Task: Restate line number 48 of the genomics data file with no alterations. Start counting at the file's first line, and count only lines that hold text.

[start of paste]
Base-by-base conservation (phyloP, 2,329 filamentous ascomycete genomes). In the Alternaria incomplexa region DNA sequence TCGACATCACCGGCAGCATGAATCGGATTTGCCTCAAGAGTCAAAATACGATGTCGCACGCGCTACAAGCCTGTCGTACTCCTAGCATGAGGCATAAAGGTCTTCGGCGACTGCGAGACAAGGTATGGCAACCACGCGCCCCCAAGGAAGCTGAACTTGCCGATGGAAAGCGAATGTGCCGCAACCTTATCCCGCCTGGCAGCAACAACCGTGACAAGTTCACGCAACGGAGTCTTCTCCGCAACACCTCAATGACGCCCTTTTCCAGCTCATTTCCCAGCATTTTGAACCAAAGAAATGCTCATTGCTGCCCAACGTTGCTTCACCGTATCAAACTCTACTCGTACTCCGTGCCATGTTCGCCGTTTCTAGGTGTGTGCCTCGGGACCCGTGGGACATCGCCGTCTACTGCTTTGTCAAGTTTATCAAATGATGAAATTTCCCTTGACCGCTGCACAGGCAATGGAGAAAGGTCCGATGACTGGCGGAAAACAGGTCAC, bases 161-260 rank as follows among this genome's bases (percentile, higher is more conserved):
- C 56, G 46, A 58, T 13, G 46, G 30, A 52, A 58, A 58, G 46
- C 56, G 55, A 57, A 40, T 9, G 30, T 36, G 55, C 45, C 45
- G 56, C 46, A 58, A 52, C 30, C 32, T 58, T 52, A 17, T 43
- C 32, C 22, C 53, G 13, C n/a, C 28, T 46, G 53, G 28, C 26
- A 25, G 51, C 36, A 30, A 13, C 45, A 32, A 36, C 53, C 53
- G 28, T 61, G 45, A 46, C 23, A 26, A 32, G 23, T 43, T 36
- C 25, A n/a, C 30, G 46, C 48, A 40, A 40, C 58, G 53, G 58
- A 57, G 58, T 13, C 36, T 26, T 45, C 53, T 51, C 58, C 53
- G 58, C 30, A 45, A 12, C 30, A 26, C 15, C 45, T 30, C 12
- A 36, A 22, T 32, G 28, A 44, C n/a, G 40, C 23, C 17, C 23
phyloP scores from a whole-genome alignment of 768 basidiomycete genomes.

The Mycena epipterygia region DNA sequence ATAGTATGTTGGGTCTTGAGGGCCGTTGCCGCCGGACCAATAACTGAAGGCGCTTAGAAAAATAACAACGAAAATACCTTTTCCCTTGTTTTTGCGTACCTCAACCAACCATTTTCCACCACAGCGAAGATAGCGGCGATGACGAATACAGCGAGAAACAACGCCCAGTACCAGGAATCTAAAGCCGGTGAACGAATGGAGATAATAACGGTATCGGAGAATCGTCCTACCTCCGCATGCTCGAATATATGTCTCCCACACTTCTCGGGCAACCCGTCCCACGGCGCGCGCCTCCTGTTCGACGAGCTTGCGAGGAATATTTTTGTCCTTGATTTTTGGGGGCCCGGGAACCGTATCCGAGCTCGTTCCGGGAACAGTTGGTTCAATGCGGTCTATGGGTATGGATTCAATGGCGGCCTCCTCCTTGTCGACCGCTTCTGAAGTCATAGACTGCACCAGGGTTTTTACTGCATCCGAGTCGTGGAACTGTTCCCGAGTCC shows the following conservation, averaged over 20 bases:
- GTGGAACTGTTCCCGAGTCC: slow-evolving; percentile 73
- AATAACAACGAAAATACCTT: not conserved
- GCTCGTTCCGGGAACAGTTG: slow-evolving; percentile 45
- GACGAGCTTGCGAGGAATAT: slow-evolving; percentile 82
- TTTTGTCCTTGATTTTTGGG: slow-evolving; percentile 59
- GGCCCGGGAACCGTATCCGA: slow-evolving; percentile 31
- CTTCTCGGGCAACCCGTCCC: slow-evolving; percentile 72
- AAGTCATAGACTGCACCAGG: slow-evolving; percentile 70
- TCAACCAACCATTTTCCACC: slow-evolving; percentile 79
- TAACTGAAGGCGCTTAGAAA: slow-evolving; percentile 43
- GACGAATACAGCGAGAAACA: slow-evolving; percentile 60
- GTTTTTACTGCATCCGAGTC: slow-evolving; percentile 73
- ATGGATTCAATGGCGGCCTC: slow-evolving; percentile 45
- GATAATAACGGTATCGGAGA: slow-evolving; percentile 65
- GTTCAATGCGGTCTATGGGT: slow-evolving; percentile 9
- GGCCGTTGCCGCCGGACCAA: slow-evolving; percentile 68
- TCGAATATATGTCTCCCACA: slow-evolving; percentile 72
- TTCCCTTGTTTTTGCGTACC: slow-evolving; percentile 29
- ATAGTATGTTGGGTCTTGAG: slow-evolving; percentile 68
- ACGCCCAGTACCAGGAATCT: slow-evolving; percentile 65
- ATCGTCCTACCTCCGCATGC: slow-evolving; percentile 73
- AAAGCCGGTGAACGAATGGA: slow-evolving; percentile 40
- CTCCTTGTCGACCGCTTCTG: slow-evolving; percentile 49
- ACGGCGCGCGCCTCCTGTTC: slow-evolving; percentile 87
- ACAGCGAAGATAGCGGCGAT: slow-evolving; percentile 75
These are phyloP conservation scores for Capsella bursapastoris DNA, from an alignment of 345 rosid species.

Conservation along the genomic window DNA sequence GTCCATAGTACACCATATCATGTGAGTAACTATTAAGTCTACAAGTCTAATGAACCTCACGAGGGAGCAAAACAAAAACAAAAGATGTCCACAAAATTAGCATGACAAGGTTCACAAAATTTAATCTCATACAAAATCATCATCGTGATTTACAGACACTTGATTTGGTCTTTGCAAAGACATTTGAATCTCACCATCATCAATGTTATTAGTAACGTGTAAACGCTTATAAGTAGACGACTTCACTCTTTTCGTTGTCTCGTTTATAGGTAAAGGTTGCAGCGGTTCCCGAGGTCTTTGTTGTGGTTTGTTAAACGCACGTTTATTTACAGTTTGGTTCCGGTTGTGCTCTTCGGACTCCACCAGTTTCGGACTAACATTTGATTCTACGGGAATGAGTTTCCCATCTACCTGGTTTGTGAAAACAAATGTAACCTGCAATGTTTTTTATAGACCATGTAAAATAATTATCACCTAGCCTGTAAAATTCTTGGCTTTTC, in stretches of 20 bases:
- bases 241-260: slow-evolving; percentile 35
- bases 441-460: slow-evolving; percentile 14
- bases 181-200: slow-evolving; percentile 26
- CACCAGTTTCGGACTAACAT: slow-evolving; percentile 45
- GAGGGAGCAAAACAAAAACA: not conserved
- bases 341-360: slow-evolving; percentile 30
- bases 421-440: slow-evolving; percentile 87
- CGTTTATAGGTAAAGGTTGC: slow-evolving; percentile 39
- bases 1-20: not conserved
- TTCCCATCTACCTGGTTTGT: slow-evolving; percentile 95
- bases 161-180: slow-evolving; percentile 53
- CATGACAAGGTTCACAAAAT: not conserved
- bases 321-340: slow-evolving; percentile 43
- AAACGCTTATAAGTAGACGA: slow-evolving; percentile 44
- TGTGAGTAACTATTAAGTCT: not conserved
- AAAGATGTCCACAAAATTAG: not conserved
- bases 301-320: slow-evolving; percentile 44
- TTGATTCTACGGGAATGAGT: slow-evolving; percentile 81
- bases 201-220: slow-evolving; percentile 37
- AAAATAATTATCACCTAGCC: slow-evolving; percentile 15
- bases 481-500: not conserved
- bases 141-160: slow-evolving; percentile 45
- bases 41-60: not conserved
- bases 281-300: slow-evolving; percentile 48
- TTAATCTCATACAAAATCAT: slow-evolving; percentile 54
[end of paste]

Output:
- CGTTTATAGGTAAAGGTTGC: slow-evolving; percentile 39